Yes, that’s the problem with love, it comes and goes. And that’s why male-male and female-female relationships are so short lived. If marriage is about feelings of love and self-fulfillment, rather than the needs of the children you make to have a mom and a dad who love them and care about them, then it does not last. Period. (Aside: and that’s why you never marry a woman who rejects responsibilities, expectations, and obligations for fun and thrills!)
I had already read the first two, but not the third. I really recommend reading the first one, so you can reflect on where your money is going when you choose to patronize big corporations, and when you vote for parties on the secular left, as many Christians do.
Just briefly from the first:
The president, Michael D Higgins, and the prime minister, Enda Kenny, back gay marriage. So does virtually every politician. Indeed, the main parties are enforcing the party whip on gay marriage, meaning any Senator or TD who votes against it is likely to be expelled from his or her party. According to the Irish Independent, even politicians who harbour ‘reservations about this major legislative change’ are not speaking out, ‘for fear of disobeying the party whip’.
[…]The public sector also backs gay marriage. It’s apparently being strongarmed to do so. According to one dissenting politician — the only one — ‘agencies who receive state funding are being pressured [by officials] into supporting a Yes vote’.
Silicon Valley is fully behind Yes: Twitter, Google and eBay have all come out for gay marriage. Twitter’s Irish boss says a Yes victory will enhance ‘Ireland’s international reputation’ — another way of saying that if you vote No, you are damaging your own country. Even the police are saying Yes: the Garda Representative Association caused a stir by calling on its members to support gay marriage, leading some to wonder if it’s right for coppers to stick their truncheons into politics.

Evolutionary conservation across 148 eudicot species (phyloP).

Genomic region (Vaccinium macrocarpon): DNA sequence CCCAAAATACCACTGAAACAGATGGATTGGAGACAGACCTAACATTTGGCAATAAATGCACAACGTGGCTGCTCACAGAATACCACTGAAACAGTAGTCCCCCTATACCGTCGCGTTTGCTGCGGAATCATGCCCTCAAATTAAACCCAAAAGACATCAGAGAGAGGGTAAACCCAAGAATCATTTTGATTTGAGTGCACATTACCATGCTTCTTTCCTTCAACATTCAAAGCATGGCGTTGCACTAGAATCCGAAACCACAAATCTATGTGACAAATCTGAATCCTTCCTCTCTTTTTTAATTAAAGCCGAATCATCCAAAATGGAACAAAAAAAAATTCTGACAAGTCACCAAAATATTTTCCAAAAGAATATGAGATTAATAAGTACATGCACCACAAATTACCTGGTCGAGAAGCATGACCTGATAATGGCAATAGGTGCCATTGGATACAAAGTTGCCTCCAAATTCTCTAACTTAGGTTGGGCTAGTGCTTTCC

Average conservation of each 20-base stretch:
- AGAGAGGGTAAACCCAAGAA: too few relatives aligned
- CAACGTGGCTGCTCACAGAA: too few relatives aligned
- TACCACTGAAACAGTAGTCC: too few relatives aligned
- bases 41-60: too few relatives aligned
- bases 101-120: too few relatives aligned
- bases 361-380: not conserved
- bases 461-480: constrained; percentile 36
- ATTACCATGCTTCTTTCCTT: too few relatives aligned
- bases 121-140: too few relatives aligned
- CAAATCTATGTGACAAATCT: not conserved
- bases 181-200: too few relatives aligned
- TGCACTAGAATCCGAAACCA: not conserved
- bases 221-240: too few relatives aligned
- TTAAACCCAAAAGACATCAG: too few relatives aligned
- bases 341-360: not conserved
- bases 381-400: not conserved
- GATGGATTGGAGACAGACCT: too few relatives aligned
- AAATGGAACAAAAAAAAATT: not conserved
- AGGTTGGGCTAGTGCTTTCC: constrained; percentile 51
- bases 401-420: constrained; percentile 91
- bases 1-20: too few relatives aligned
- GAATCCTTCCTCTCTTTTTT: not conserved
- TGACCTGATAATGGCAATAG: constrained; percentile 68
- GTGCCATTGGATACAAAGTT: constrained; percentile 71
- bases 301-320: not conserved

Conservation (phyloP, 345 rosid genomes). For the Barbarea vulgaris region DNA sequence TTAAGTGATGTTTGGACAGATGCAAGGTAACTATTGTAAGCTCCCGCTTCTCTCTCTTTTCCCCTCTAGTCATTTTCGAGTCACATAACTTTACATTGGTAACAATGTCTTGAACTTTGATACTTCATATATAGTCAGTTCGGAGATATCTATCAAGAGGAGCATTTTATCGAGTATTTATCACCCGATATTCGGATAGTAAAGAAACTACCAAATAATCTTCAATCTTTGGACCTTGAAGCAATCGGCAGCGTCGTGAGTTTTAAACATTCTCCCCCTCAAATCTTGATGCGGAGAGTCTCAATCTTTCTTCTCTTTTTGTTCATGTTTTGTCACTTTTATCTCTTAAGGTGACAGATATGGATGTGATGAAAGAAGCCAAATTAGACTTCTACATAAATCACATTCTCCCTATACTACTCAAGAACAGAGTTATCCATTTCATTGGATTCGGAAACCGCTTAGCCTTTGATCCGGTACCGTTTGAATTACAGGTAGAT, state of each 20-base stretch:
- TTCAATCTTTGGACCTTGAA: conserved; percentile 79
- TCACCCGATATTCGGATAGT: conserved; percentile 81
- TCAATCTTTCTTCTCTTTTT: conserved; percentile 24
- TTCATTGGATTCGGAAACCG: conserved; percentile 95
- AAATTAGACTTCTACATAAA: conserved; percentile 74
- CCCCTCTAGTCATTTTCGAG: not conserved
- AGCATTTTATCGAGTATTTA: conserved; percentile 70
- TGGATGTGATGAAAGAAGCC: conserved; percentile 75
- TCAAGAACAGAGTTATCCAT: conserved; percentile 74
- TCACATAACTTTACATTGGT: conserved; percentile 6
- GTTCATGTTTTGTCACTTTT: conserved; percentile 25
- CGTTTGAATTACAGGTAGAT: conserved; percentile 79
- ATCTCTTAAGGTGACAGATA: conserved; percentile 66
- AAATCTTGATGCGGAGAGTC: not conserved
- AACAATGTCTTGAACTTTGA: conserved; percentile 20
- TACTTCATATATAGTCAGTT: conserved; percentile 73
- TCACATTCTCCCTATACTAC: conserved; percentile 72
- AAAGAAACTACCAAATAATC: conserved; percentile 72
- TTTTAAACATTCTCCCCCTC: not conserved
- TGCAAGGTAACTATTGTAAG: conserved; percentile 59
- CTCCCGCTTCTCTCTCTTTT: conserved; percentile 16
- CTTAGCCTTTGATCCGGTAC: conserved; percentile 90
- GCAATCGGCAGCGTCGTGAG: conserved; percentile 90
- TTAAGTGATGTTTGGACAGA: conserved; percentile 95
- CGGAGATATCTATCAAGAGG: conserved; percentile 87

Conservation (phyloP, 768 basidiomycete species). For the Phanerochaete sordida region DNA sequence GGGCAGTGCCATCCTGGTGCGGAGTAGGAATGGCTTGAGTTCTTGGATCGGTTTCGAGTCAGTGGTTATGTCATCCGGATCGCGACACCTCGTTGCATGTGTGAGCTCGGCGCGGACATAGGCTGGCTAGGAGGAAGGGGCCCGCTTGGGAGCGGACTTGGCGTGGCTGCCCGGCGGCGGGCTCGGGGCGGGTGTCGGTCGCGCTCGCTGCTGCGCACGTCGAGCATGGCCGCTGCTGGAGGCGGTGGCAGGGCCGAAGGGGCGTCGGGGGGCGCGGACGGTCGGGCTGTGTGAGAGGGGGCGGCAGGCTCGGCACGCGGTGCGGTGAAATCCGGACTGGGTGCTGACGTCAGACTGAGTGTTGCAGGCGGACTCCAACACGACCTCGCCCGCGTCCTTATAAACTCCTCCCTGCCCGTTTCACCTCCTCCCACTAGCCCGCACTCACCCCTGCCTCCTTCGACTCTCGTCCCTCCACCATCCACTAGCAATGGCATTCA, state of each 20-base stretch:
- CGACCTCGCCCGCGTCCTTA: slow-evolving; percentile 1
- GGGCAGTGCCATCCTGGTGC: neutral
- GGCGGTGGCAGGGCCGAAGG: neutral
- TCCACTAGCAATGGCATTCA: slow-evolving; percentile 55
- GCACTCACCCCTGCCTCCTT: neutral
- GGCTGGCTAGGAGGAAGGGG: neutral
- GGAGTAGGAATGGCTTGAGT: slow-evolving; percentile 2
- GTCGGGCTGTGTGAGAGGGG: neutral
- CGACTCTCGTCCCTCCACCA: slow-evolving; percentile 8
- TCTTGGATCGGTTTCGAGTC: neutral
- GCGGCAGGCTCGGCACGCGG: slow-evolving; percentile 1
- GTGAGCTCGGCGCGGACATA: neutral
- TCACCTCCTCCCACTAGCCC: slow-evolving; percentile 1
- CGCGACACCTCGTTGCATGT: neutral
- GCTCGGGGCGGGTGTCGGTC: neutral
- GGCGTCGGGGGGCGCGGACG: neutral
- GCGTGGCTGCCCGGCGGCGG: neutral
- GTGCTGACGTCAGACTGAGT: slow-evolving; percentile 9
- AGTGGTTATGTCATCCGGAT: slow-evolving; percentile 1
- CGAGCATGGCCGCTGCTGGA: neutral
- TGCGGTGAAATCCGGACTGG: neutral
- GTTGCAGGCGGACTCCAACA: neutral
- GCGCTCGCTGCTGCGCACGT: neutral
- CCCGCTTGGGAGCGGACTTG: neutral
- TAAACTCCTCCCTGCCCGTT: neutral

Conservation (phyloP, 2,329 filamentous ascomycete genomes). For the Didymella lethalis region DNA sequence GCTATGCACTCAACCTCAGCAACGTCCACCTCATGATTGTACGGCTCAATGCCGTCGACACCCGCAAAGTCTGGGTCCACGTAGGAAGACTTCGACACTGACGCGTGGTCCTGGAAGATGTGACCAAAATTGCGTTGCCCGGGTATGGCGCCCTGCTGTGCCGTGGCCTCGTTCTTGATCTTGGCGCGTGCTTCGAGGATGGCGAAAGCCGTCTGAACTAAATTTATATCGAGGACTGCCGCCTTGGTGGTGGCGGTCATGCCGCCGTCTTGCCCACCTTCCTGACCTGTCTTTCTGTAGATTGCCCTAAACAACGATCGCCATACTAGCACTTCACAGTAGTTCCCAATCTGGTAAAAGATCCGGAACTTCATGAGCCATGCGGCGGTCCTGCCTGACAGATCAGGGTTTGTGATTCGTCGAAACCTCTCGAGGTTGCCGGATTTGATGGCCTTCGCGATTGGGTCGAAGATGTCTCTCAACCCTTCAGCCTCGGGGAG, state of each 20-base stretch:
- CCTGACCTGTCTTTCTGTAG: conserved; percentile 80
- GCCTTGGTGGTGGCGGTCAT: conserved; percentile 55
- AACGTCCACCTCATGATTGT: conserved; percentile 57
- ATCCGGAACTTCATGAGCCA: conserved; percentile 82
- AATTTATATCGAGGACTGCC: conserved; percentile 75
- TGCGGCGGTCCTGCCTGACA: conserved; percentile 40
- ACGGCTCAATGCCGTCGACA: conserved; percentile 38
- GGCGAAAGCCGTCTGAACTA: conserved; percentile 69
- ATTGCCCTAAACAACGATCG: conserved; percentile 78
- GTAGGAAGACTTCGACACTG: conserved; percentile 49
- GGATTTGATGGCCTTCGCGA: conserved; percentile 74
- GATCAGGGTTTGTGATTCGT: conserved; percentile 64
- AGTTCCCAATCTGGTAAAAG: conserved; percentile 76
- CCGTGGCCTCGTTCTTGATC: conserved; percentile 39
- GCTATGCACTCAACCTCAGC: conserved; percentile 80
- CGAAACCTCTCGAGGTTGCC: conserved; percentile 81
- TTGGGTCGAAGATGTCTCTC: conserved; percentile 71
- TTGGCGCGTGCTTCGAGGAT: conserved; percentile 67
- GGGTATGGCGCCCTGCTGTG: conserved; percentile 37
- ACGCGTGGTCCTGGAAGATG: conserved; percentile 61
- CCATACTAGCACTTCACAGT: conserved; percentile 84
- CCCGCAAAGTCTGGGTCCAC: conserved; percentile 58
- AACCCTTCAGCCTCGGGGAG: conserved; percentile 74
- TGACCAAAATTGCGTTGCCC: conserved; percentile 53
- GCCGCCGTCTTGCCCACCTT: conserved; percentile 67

So, the armed wing, political wing and chattering wing of the Irish elite is behind Yes.
The second article mentions that U.S.-based gay activist groups bankrolled the Yes side effort:
I suppose it is possible that the vote would have been quite as conclusive – roughly 60:40 – if the debate had not been both staggeringly one-sided and the Yes campaign had not been bankrolled so overwhelmingly by US pressure groups. Certainly the youth vote would have gone that way anyway.
[…]But one of its in-house dissidents – the impression of balance is desirable – is Breda O’Brien, a Catholic commentator, who rather put the cat among the pigeons with a piece on 9 May on the funding for the Gay and Lesbian Equality Network (Glen) and other lobby groups by a US organisation called Atlantic Philanthropies. The striking thing about the donations was not just their size – $4.7 million to Glen in 2005-11, nearly $475,000 to Marriage Equality; some $11.5 million to the Irish Council for Civil Liberties, 2001-213 – but that they refer to years before the referendum debate got under way. I can’t wait to see the actual figures for the campaign itself. By comparison the No campaign got by, I gather, on a shoestring budget of about 200,000 euros.